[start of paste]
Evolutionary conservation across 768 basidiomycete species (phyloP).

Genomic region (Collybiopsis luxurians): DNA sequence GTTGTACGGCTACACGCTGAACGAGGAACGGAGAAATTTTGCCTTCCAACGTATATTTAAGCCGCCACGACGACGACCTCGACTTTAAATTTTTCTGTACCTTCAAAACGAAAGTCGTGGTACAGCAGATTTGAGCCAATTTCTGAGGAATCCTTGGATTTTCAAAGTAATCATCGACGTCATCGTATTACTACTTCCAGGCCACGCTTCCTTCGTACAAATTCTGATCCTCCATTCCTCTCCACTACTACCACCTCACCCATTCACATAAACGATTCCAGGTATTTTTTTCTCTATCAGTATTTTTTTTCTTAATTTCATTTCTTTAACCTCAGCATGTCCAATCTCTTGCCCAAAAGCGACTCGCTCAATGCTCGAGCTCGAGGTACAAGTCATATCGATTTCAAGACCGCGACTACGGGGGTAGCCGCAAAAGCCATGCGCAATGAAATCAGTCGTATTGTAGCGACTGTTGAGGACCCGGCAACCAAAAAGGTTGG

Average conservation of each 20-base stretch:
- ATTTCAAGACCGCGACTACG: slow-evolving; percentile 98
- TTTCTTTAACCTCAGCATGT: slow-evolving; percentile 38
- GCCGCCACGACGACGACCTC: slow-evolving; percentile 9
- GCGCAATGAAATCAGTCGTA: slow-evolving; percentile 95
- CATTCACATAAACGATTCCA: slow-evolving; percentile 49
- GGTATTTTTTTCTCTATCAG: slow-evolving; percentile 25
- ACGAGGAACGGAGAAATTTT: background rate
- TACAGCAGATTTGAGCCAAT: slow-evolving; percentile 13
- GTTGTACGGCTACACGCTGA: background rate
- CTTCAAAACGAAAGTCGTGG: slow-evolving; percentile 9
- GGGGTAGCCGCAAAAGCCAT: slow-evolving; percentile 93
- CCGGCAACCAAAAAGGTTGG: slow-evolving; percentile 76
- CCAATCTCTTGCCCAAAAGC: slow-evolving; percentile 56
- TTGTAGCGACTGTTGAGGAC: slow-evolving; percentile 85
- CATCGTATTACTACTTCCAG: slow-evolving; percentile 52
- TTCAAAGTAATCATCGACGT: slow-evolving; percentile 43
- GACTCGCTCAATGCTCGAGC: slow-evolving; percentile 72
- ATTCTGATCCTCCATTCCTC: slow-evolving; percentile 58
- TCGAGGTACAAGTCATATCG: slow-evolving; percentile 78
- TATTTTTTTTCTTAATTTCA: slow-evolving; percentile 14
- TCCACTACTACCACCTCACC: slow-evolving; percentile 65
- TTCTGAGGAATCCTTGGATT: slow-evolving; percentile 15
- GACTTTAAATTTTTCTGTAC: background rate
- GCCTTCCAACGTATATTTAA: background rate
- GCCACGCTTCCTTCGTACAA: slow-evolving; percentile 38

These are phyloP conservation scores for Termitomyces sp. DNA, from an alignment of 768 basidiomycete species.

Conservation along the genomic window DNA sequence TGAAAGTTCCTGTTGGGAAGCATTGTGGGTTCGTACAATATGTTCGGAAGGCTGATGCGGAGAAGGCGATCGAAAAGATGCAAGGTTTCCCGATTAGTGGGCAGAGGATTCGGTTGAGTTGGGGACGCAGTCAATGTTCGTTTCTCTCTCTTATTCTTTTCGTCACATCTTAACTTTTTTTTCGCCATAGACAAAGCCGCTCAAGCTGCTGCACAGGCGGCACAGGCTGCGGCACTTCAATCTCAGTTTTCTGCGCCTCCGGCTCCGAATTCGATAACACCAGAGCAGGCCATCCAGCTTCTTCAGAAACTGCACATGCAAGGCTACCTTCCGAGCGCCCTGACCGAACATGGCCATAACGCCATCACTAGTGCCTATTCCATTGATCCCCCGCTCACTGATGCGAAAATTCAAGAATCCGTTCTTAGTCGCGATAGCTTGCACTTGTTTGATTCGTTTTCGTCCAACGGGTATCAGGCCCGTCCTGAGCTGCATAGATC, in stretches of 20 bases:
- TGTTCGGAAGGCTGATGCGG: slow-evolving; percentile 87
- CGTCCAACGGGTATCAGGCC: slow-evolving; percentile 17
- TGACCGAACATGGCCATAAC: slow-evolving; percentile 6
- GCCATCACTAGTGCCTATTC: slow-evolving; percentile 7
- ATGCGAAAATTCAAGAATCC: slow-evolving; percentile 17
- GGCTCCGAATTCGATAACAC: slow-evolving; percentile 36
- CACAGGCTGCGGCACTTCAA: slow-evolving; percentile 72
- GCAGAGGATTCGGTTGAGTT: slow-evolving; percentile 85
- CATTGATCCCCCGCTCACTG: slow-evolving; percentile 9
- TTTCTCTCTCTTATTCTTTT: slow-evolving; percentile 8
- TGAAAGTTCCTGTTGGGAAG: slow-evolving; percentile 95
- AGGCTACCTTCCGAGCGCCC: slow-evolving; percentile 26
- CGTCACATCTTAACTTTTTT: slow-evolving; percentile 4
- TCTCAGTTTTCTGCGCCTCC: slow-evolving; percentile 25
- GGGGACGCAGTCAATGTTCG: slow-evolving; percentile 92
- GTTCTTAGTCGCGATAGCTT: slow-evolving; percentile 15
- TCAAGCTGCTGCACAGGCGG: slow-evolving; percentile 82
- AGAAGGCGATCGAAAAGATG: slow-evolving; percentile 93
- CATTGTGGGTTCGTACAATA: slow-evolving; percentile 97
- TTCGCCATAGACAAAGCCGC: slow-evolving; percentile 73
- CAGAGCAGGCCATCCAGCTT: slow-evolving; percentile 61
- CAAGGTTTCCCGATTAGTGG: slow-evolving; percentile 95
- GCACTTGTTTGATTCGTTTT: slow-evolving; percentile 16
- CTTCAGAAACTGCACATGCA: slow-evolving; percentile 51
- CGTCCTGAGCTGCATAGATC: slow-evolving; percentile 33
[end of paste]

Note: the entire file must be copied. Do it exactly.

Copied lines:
Evolutionary conservation across 768 basidiomycete species (phyloP).

Genomic region (Collybiopsis luxurians): DNA sequence GTTGTACGGCTACACGCTGAACGAGGAACGGAGAAATTTTGCCTTCCAACGTATATTTAAGCCGCCACGACGACGACCTCGACTTTAAATTTTTCTGTACCTTCAAAACGAAAGTCGTGGTACAGCAGATTTGAGCCAATTTCTGAGGAATCCTTGGATTTTCAAAGTAATCATCGACGTCATCGTATTACTACTTCCAGGCCACGCTTCCTTCGTACAAATTCTGATCCTCCATTCCTCTCCACTACTACCACCTCACCCATTCACATAAACGATTCCAGGTATTTTTTTCTCTATCAGTATTTTTTTTCTTAATTTCATTTCTTTAACCTCAGCATGTCCAATCTCTTGCCCAAAAGCGACTCGCTCAATGCTCGAGCTCGAGGTACAAGTCATATCGATTTCAAGACCGCGACTACGGGGGTAGCCGCAAAAGCCATGCGCAATGAAATCAGTCGTATTGTAGCGACTGTTGAGGACCCGGCAACCAAAAAGGTTGG

Average conservation of each 20-base stretch:
- ATTTCAAGACCGCGACTACG: slow-evolving; percentile 98
- TTTCTTTAACCTCAGCATGT: slow-evolving; percentile 38
- GCCGCCACGACGACGACCTC: slow-evolving; percentile 9
- GCGCAATGAAATCAGTCGTA: slow-evolving; percentile 95
- CATTCACATAAACGATTCCA: slow-evolving; percentile 49
- GGTATTTTTTTCTCTATCAG: slow-evolving; percentile 25
- ACGAGGAACGGAGAAATTTT: background rate
- TACAGCAGATTTGAGCCAAT: slow-evolving; percentile 13
- GTTGTACGGCTACACGCTGA: background rate
- CTTCAAAACGAAAGTCGTGG: slow-evolving; percentile 9
- GGGGTAGCCGCAAAAGCCAT: slow-evolving; percentile 93
- CCGGCAACCAAAAAGGTTGG: slow-evolving; percentile 76
- CCAATCTCTTGCCCAAAAGC: slow-evolving; percentile 56
- TTGTAGCGACTGTTGAGGAC: slow-evolving; percentile 85
- CATCGTATTACTACTTCCAG: slow-evolving; percentile 52
- TTCAAAGTAATCATCGACGT: slow-evolving; percentile 43
- GACTCGCTCAATGCTCGAGC: slow-evolving; percentile 72
- ATTCTGATCCTCCATTCCTC: slow-evolving; percentile 58
- TCGAGGTACAAGTCATATCG: slow-evolving; percentile 78
- TATTTTTTTTCTTAATTTCA: slow-evolving; percentile 14
- TCCACTACTACCACCTCACC: slow-evolving; percentile 65
- TTCTGAGGAATCCTTGGATT: slow-evolving; percentile 15
- GACTTTAAATTTTTCTGTAC: background rate
- GCCTTCCAACGTATATTTAA: background rate
- GCCACGCTTCCTTCGTACAA: slow-evolving; percentile 38

These are phyloP conservation scores for Termitomyces sp. DNA, from an alignment of 768 basidiomycete species.

Conservation along the genomic window DNA sequence TGAAAGTTCCTGTTGGGAAGCATTGTGGGTTCGTACAATATGTTCGGAAGGCTGATGCGGAGAAGGCGATCGAAAAGATGCAAGGTTTCCCGATTAGTGGGCAGAGGATTCGGTTGAGTTGGGGACGCAGTCAATGTTCGTTTCTCTCTCTTATTCTTTTCGTCACATCTTAACTTTTTTTTCGCCATAGACAAAGCCGCTCAAGCTGCTGCACAGGCGGCACAGGCTGCGGCACTTCAATCTCAGTTTTCTGCGCCTCCGGCTCCGAATTCGATAACACCAGAGCAGGCCATCCAGCTTCTTCAGAAACTGCACATGCAAGGCTACCTTCCGAGCGCCCTGACCGAACATGGCCATAACGCCATCACTAGTGCCTATTCCATTGATCCCCCGCTCACTGATGCGAAAATTCAAGAATCCGTTCTTAGTCGCGATAGCTTGCACTTGTTTGATTCGTTTTCGTCCAACGGGTATCAGGCCCGTCCTGAGCTGCATAGATC, in stretches of 20 bases:
- TGTTCGGAAGGCTGATGCGG: slow-evolving; percentile 87
- CGTCCAACGGGTATCAGGCC: slow-evolving; percentile 17
- TGACCGAACATGGCCATAAC: slow-evolving; percentile 6
- GCCATCACTAGTGCCTATTC: slow-evolving; percentile 7
- ATGCGAAAATTCAAGAATCC: slow-evolving; percentile 17
- GGCTCCGAATTCGATAACAC: slow-evolving; percentile 36
- CACAGGCTGCGGCACTTCAA: slow-evolving; percentile 72
- GCAGAGGATTCGGTTGAGTT: slow-evolving; percentile 85
- CATTGATCCCCCGCTCACTG: slow-evolving; percentile 9
- TTTCTCTCTCTTATTCTTTT: slow-evolving; percentile 8
- TGAAAGTTCCTGTTGGGAAG: slow-evolving; percentile 95
- AGGCTACCTTCCGAGCGCCC: slow-evolving; percentile 26
- CGTCACATCTTAACTTTTTT: slow-evolving; percentile 4
- TCTCAGTTTTCTGCGCCTCC: slow-evolving; percentile 25
- GGGGACGCAGTCAATGTTCG: slow-evolving; percentile 92
- GTTCTTAGTCGCGATAGCTT: slow-evolving; percentile 15
- TCAAGCTGCTGCACAGGCGG: slow-evolving; percentile 82
- AGAAGGCGATCGAAAAGATG: slow-evolving; percentile 93
- CATTGTGGGTTCGTACAATA: slow-evolving; percentile 97
- TTCGCCATAGACAAAGCCGC: slow-evolving; percentile 73
- CAGAGCAGGCCATCCAGCTT: slow-evolving; percentile 61
- CAAGGTTTCCCGATTAGTGG: slow-evolving; percentile 95
- GCACTTGTTTGATTCGTTTT: slow-evolving; percentile 16
- CTTCAGAAACTGCACATGCA: slow-evolving; percentile 51
- CGTCCTGAGCTGCATAGATC: slow-evolving; percentile 33